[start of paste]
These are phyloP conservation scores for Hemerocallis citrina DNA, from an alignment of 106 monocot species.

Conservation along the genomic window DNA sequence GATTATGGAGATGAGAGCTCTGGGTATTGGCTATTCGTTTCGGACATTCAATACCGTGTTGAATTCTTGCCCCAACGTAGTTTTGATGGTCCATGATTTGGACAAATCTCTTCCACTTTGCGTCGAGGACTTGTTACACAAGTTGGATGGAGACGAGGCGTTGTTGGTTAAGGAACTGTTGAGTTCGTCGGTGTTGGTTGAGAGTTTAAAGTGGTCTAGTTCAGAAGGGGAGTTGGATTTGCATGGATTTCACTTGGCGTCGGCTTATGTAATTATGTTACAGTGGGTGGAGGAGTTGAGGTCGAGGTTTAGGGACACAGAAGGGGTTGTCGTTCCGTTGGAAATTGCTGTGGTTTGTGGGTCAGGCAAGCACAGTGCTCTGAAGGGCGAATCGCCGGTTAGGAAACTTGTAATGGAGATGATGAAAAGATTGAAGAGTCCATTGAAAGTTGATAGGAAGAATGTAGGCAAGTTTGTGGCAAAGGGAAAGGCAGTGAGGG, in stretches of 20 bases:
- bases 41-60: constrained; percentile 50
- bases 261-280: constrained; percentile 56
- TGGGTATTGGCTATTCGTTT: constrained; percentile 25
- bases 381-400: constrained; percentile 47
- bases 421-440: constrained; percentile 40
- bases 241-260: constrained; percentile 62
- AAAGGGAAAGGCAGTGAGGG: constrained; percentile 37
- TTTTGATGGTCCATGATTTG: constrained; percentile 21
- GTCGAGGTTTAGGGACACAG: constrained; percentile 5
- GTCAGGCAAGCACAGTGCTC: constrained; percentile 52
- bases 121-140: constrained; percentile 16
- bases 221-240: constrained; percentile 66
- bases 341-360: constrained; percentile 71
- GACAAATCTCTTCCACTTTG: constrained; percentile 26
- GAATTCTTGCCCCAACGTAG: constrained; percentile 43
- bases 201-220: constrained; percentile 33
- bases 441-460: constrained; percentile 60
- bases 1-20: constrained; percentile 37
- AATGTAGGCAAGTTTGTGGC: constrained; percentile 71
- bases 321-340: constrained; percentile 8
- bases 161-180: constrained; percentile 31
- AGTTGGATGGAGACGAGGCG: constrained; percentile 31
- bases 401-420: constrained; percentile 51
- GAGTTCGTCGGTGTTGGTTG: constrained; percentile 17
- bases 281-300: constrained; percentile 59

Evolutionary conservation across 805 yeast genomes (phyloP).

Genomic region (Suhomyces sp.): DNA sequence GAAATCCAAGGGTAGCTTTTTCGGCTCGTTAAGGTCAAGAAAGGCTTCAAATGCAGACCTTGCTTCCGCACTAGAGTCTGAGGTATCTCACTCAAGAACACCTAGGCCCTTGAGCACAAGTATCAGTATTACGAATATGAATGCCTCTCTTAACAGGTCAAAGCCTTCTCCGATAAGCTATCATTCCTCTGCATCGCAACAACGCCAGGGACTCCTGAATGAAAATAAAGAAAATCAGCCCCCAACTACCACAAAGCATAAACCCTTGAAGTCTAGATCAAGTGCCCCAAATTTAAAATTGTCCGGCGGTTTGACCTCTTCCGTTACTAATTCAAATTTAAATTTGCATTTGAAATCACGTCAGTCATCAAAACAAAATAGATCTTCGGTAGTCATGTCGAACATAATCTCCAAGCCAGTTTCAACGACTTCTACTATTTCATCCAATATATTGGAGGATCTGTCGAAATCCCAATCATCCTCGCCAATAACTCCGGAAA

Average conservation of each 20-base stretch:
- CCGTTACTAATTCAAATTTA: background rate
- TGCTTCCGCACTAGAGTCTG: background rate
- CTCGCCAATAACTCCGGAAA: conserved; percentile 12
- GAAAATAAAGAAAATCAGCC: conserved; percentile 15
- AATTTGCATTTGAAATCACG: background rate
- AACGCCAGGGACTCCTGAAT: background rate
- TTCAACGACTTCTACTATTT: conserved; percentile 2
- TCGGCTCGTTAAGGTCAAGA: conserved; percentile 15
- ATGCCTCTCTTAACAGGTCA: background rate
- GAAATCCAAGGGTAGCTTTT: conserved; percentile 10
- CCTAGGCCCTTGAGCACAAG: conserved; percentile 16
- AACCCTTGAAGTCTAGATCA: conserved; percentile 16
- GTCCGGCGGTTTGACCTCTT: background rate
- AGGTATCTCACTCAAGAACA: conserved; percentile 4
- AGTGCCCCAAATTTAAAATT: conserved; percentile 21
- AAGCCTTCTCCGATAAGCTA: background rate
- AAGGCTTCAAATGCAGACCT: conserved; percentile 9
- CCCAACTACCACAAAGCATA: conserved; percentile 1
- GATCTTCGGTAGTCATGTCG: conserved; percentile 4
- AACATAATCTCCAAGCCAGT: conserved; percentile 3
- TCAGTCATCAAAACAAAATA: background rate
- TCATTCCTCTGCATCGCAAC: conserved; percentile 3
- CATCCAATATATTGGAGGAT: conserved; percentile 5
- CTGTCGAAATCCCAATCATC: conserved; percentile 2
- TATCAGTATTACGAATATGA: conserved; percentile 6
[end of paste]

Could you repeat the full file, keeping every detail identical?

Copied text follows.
These are phyloP conservation scores for Hemerocallis citrina DNA, from an alignment of 106 monocot species.

Conservation along the genomic window DNA sequence GATTATGGAGATGAGAGCTCTGGGTATTGGCTATTCGTTTCGGACATTCAATACCGTGTTGAATTCTTGCCCCAACGTAGTTTTGATGGTCCATGATTTGGACAAATCTCTTCCACTTTGCGTCGAGGACTTGTTACACAAGTTGGATGGAGACGAGGCGTTGTTGGTTAAGGAACTGTTGAGTTCGTCGGTGTTGGTTGAGAGTTTAAAGTGGTCTAGTTCAGAAGGGGAGTTGGATTTGCATGGATTTCACTTGGCGTCGGCTTATGTAATTATGTTACAGTGGGTGGAGGAGTTGAGGTCGAGGTTTAGGGACACAGAAGGGGTTGTCGTTCCGTTGGAAATTGCTGTGGTTTGTGGGTCAGGCAAGCACAGTGCTCTGAAGGGCGAATCGCCGGTTAGGAAACTTGTAATGGAGATGATGAAAAGATTGAAGAGTCCATTGAAAGTTGATAGGAAGAATGTAGGCAAGTTTGTGGCAAAGGGAAAGGCAGTGAGGG, in stretches of 20 bases:
- bases 41-60: constrained; percentile 50
- bases 261-280: constrained; percentile 56
- TGGGTATTGGCTATTCGTTT: constrained; percentile 25
- bases 381-400: constrained; percentile 47
- bases 421-440: constrained; percentile 40
- bases 241-260: constrained; percentile 62
- AAAGGGAAAGGCAGTGAGGG: constrained; percentile 37
- TTTTGATGGTCCATGATTTG: constrained; percentile 21
- GTCGAGGTTTAGGGACACAG: constrained; percentile 5
- GTCAGGCAAGCACAGTGCTC: constrained; percentile 52
- bases 121-140: constrained; percentile 16
- bases 221-240: constrained; percentile 66
- bases 341-360: constrained; percentile 71
- GACAAATCTCTTCCACTTTG: constrained; percentile 26
- GAATTCTTGCCCCAACGTAG: constrained; percentile 43
- bases 201-220: constrained; percentile 33
- bases 441-460: constrained; percentile 60
- bases 1-20: constrained; percentile 37
- AATGTAGGCAAGTTTGTGGC: constrained; percentile 71
- bases 321-340: constrained; percentile 8
- bases 161-180: constrained; percentile 31
- AGTTGGATGGAGACGAGGCG: constrained; percentile 31
- bases 401-420: constrained; percentile 51
- GAGTTCGTCGGTGTTGGTTG: constrained; percentile 17
- bases 281-300: constrained; percentile 59

Evolutionary conservation across 805 yeast genomes (phyloP).

Genomic region (Suhomyces sp.): DNA sequence GAAATCCAAGGGTAGCTTTTTCGGCTCGTTAAGGTCAAGAAAGGCTTCAAATGCAGACCTTGCTTCCGCACTAGAGTCTGAGGTATCTCACTCAAGAACACCTAGGCCCTTGAGCACAAGTATCAGTATTACGAATATGAATGCCTCTCTTAACAGGTCAAAGCCTTCTCCGATAAGCTATCATTCCTCTGCATCGCAACAACGCCAGGGACTCCTGAATGAAAATAAAGAAAATCAGCCCCCAACTACCACAAAGCATAAACCCTTGAAGTCTAGATCAAGTGCCCCAAATTTAAAATTGTCCGGCGGTTTGACCTCTTCCGTTACTAATTCAAATTTAAATTTGCATTTGAAATCACGTCAGTCATCAAAACAAAATAGATCTTCGGTAGTCATGTCGAACATAATCTCCAAGCCAGTTTCAACGACTTCTACTATTTCATCCAATATATTGGAGGATCTGTCGAAATCCCAATCATCCTCGCCAATAACTCCGGAAA

Average conservation of each 20-base stretch:
- CCGTTACTAATTCAAATTTA: background rate
- TGCTTCCGCACTAGAGTCTG: background rate
- CTCGCCAATAACTCCGGAAA: conserved; percentile 12
- GAAAATAAAGAAAATCAGCC: conserved; percentile 15
- AATTTGCATTTGAAATCACG: background rate
- AACGCCAGGGACTCCTGAAT: background rate
- TTCAACGACTTCTACTATTT: conserved; percentile 2
- TCGGCTCGTTAAGGTCAAGA: conserved; percentile 15
- ATGCCTCTCTTAACAGGTCA: background rate
- GAAATCCAAGGGTAGCTTTT: conserved; percentile 10
- CCTAGGCCCTTGAGCACAAG: conserved; percentile 16
- AACCCTTGAAGTCTAGATCA: conserved; percentile 16
- GTCCGGCGGTTTGACCTCTT: background rate
- AGGTATCTCACTCAAGAACA: conserved; percentile 4
- AGTGCCCCAAATTTAAAATT: conserved; percentile 21
- AAGCCTTCTCCGATAAGCTA: background rate
- AAGGCTTCAAATGCAGACCT: conserved; percentile 9
- CCCAACTACCACAAAGCATA: conserved; percentile 1
- GATCTTCGGTAGTCATGTCG: conserved; percentile 4
- AACATAATCTCCAAGCCAGT: conserved; percentile 3
- TCAGTCATCAAAACAAAATA: background rate
- TCATTCCTCTGCATCGCAAC: conserved; percentile 3
- CATCCAATATATTGGAGGAT: conserved; percentile 5
- CTGTCGAAATCCCAATCATC: conserved; percentile 2
- TATCAGTATTACGAATATGA: conserved; percentile 6